One of the most popular figures in the world of biology is Bruce Lipton, Ph.D., who’s a wellspring of fascinating information about the intricate, complex, and dynamic function of cells. Dr. Lipton is a proponent of epigenetics, a science showing that the environment of a cell can determine the way it replicates and behaves. Perhaps most intriguing about Lipton’s work are two factors new to the discipline of cellular biology: First is that our minds influence how our cells function and reproduce; and second is that our microbiomes play the most overlooked role in our health and happiness.
And here is where things get complicated. We find that the bacteria, fungi, and other microorganisms making up the microbiome affect our mental states and emotions, which, in turn, affects the proper functioning of the body down to the cellular level. The microbiome, then, acts in a continuous feedback system with the mind.
What is the microbiome?
The National Institute of Environmental Health Sciences explains that the microbiome is a collection of microbes, such as bacteria, fungi, viruses, and their genes, that naturally live in and on our bodies. Although a microscope is required to see microbes, they contribute to our health and wellness in many ways, protecting against pathogens (disease-causing microbes) and helping the immune system develop. The microbiome is also crucial to the digestion of food and subsequent production of energy.
Dr. Bruce Lipton teaches that our bodies are made up of 150 trillion human cells, and we have five to 10 times that amount of microbes. We have more microbial cells than we do human cells! We are literally covered with microbes, and they take up residence throughout our bodies — especially in the digestive tract. Their role in protecting us from disease is the backbone to the immune system. And, the microbiome has a hand in every system of the body — respiratory, eliminatory, cardiovascular, lymphatic, and so on.
Where does happiness come from?
While there is much to say about the microbiome, including how it works with our cells to create energy and keep us healthy, one of the most interesting roles it plays is in creating a sense of happiness. The microbiome supports and influences the mind, emotions, and moods; and in turn, our states of mind affect the microbiome and every cell in our bodies.
Research has shown that the microbiome could be as complex and influential as our genes, regarding our health and happiness. “As well as being implicated in mental health issues,” writes journalist Amy Fleming, “it’s also thought the gut microbiome may influence our athleticism, weight, immune function, inflammation, allergies, metabolism and appetite.” And, studies have linked the gut microbiome with PTSD, which offers some indication of the microbial support we need to handle extraordinarily stressful situations.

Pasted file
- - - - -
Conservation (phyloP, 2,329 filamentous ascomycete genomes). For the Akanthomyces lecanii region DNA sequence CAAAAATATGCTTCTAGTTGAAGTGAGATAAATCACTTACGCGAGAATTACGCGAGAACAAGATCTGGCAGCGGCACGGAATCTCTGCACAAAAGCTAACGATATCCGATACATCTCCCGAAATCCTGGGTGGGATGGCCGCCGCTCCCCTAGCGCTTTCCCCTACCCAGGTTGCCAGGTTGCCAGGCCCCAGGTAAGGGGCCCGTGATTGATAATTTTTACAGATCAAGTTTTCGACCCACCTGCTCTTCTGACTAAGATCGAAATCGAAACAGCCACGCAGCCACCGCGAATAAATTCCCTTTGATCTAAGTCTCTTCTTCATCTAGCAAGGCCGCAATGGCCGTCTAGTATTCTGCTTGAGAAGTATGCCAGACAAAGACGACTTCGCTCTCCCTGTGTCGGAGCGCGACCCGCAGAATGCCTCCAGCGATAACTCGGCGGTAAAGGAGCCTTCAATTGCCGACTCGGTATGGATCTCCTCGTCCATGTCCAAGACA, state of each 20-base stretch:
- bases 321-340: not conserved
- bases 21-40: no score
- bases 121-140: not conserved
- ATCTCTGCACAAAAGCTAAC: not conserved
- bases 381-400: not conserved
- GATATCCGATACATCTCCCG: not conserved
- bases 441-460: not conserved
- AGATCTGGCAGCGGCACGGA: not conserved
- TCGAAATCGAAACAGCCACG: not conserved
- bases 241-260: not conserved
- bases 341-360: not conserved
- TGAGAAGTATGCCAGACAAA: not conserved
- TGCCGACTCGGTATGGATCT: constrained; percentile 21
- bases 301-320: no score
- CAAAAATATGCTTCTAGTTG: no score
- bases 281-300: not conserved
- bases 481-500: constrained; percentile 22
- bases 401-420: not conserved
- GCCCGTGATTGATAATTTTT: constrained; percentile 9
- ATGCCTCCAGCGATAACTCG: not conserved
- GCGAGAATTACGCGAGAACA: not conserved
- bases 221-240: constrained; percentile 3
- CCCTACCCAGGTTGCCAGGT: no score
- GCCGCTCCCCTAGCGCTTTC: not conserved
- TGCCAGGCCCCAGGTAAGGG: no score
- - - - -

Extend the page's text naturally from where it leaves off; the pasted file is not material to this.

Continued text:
Through a complex process, the microbiome helps the body produce hormones, including serotonin, which is especially significant when it comes to mood and happiness. The greatest amount of serotonin is found in the gut, where it influences a number of biological processes, including digestion, appetite, metabolism, mood and memory.
Physiologist Sanchari Sinha Dutta, Ph.D., wrote that gut bacteria regulate stress response, anxiety, and social behavior. Scientists are aware of the association between gut microbes and mood disorders from observing patients suffering from depression and how they’ve shown a different diversity and composition of gut bacteria in comparison to their healthy counterparts.
How can you be happier?
There are many strategies to ensure a healthy microbiome, including supplementing your diet with prebiotics and probiotics. In his research on how microbes affect the mind, psychiatrist Philip WJ Burnet, University of Oxford, discovered some very positive effects of prebiotics on mood. Prebiotics are complex carbohydrates — dietary fiber that feed good bacteria (probiotics) in our digestive tract. You can also get these important nutrients by eating live-culture yogurt (not the sugary kind), kefir, sauerkraut, kimchi, miso, traditional buttermilk, and fermented foods.
And there’s more…Happiness is a mind-body affair, so treating your body well goes a long way to boosting brain chemicals and relieving stress. Yoga, Tai Chi, bicycling, sleeping well, avoiding sugar and alcohol in your diet, swimming, playing with your dog, and taking long walks help raise your happiness levels.
Sometimes called the “happiest man in the world,” molecular geneticist–turned Buddhist monk Matthieu Ricard says we can train our minds to get in the habit of well-being, and thereby generate a deeper sense of serenity and fulfillment.” He also reminds us that the creation of happiness requires the same kind of effort and mind training as any other serious pursuit. “We try to fix the outside so much, but our control of the outer world is limited, temporary, and often, illusory,” he says. And that’s one reason why he is such an advocate of daily meditation: “Meditation is not just blissing out under a mango tree. It completely changes your brain and therefore changes what you are.”